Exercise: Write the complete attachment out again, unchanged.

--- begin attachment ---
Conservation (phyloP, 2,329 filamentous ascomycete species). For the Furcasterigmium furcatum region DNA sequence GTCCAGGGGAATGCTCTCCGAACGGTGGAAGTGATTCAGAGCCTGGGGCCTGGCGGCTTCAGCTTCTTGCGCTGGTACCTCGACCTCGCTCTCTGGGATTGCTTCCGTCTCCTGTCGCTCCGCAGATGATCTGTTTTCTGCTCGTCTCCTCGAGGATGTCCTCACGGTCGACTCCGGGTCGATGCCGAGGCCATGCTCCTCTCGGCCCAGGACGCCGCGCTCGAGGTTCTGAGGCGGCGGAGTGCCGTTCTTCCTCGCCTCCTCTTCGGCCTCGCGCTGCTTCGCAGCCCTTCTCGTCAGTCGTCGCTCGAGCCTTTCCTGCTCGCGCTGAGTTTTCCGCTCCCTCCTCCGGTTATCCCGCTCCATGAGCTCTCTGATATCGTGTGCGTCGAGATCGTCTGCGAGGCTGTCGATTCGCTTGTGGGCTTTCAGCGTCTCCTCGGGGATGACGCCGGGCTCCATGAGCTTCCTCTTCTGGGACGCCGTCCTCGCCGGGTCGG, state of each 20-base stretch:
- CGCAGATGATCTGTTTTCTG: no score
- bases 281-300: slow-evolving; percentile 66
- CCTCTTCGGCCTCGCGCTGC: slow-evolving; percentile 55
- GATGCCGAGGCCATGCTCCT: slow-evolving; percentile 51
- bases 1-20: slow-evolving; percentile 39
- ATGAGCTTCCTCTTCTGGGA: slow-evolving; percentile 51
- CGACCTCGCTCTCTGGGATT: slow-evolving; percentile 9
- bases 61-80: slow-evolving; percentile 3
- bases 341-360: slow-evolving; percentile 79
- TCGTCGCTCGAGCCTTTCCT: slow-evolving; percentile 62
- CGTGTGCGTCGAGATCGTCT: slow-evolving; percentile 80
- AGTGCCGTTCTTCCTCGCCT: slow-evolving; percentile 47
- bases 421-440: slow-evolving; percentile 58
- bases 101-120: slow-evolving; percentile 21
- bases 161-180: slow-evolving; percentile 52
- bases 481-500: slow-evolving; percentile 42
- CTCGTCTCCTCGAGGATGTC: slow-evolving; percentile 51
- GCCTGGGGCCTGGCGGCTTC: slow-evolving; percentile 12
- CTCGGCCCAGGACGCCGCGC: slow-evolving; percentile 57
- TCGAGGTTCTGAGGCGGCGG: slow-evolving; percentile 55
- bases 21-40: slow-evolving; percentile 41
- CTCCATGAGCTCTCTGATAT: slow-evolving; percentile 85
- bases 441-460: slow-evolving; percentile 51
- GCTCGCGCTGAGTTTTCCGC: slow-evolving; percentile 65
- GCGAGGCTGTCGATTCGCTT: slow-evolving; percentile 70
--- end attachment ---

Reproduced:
Conservation (phyloP, 2,329 filamentous ascomycete species). For the Furcasterigmium furcatum region DNA sequence GTCCAGGGGAATGCTCTCCGAACGGTGGAAGTGATTCAGAGCCTGGGGCCTGGCGGCTTCAGCTTCTTGCGCTGGTACCTCGACCTCGCTCTCTGGGATTGCTTCCGTCTCCTGTCGCTCCGCAGATGATCTGTTTTCTGCTCGTCTCCTCGAGGATGTCCTCACGGTCGACTCCGGGTCGATGCCGAGGCCATGCTCCTCTCGGCCCAGGACGCCGCGCTCGAGGTTCTGAGGCGGCGGAGTGCCGTTCTTCCTCGCCTCCTCTTCGGCCTCGCGCTGCTTCGCAGCCCTTCTCGTCAGTCGTCGCTCGAGCCTTTCCTGCTCGCGCTGAGTTTTCCGCTCCCTCCTCCGGTTATCCCGCTCCATGAGCTCTCTGATATCGTGTGCGTCGAGATCGTCTGCGAGGCTGTCGATTCGCTTGTGGGCTTTCAGCGTCTCCTCGGGGATGACGCCGGGCTCCATGAGCTTCCTCTTCTGGGACGCCGTCCTCGCCGGGTCGG, state of each 20-base stretch:
- CGCAGATGATCTGTTTTCTG: no score
- bases 281-300: slow-evolving; percentile 66
- CCTCTTCGGCCTCGCGCTGC: slow-evolving; percentile 55
- GATGCCGAGGCCATGCTCCT: slow-evolving; percentile 51
- bases 1-20: slow-evolving; percentile 39
- ATGAGCTTCCTCTTCTGGGA: slow-evolving; percentile 51
- CGACCTCGCTCTCTGGGATT: slow-evolving; percentile 9
- bases 61-80: slow-evolving; percentile 3
- bases 341-360: slow-evolving; percentile 79
- TCGTCGCTCGAGCCTTTCCT: slow-evolving; percentile 62
- CGTGTGCGTCGAGATCGTCT: slow-evolving; percentile 80
- AGTGCCGTTCTTCCTCGCCT: slow-evolving; percentile 47
- bases 421-440: slow-evolving; percentile 58
- bases 101-120: slow-evolving; percentile 21
- bases 161-180: slow-evolving; percentile 52
- bases 481-500: slow-evolving; percentile 42
- CTCGTCTCCTCGAGGATGTC: slow-evolving; percentile 51
- GCCTGGGGCCTGGCGGCTTC: slow-evolving; percentile 12
- CTCGGCCCAGGACGCCGCGC: slow-evolving; percentile 57
- TCGAGGTTCTGAGGCGGCGG: slow-evolving; percentile 55
- bases 21-40: slow-evolving; percentile 41
- CTCCATGAGCTCTCTGATAT: slow-evolving; percentile 85
- bases 441-460: slow-evolving; percentile 51
- GCTCGCGCTGAGTTTTCCGC: slow-evolving; percentile 65
- GCGAGGCTGTCGATTCGCTT: slow-evolving; percentile 70